China’s financial opening can inspire riven world

By Xiao Xin Source:Global Times Published: 2019/9/24 21:43:40

Photo: IC

The latest pledge to open China's financial markets, coming from the central bank governor, further sets apart the reform-minded economy from a group of economies, notably the US, that are addicted to backward thinking.

After having created an economic miracle, the nation, which is celebrating the 70th anniversary of the founding of the People's Republic of China, has set its sights on powering up its economy through further opening-up, especially in the financial sector.

Gearing up for a financial market that allows for sufficient competition and that is aligned with the global market will surely sharpen the edge of the Chinese economy that has been encouraging direct financing to ease debt reliance.

Market access to the banking, securities and insurance sectors has been substantially eased, and restrictions on foreign shareholding in the financial sector will be lifted next year, Yi Gang, governor of the People's Bank of China, the country's central bank, told a news conference in Beijing on Tuesday.

Figures revealed by Yi at the event featuring the 70th anniversary celebration show China's potential for further financial deregulation. 

There are more than 4,500 banking sector financial institutions, more than 130 securities firms and north of 230 insurance firms in China. 

The nation's financial sector has 300 trillion yuan ($42.22 trillion) in total assets, with banks accounting for 268 trillion yuan, topping the global list by asset size. The nation's markets for bonds, stocks and insurance are the world's second-largest.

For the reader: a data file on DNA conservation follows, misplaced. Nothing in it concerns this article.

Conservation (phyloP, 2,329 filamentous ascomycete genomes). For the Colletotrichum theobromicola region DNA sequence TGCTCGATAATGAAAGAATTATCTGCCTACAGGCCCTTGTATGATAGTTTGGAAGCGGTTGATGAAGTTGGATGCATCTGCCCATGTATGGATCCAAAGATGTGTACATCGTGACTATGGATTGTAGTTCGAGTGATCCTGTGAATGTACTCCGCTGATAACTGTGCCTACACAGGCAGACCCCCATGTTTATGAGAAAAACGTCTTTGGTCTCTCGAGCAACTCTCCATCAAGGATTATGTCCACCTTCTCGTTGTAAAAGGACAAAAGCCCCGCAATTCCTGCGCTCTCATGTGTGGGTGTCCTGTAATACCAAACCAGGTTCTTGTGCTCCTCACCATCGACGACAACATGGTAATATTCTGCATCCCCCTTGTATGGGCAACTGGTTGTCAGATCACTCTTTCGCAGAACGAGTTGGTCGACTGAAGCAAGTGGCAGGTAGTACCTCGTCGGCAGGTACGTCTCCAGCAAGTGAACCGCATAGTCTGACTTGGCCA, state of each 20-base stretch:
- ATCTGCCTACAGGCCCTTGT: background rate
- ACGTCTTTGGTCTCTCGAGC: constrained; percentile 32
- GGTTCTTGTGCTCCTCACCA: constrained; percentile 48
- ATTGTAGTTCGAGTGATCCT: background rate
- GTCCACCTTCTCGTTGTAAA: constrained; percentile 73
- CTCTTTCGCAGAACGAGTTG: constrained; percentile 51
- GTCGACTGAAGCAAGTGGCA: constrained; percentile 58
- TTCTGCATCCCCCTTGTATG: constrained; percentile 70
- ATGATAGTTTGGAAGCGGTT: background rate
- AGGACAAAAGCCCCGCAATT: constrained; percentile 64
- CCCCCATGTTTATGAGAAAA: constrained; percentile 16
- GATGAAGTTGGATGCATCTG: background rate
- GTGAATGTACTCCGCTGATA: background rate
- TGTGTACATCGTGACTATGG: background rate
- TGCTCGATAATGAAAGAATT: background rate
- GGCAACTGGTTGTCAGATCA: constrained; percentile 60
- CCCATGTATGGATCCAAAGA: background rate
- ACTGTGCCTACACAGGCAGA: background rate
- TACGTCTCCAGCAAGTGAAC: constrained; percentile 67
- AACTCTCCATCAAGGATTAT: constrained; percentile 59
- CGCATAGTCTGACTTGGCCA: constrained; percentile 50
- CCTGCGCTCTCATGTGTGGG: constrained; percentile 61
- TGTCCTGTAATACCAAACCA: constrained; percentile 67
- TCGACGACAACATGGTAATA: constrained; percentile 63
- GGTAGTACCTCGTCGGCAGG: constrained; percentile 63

There are 989 foreign bank branches and agencies operating in China, plus 13 foreign-invested brokerage firms and 57 foreign-invested insurers.

Decades of efforts have built a viable financial market in China from scratch and put in place an opening-up mechanism intended to engage foreign investors on an equal footing. 

China is now well poised to go further down the road to open its financial market even wider to foreign investment, which might one day pit the nation against the US in the global equity market.

In a sign that China's financial opening endeavor has gained greater international recognition, Chinese mainland shares have lately been included in more key global benchmarks.

With the government adamant about financial opening - the most recent move was the foreign exchange regulator's announcement in September to scrap investment quotas under two programs to give overseas institutional investors full access to the nation's equity market - China will arguably give the global market, which is riven by populism and protectionism, an idea on how to ensure shared, sustainable growth. 

China's record of accomplishment and its resolve to lead the way toward an open-minded globalized path is the key to correcting misguided thoughts on growth and development that would make some great again only at the cost of others.

The author is a reporter with the Global Times.


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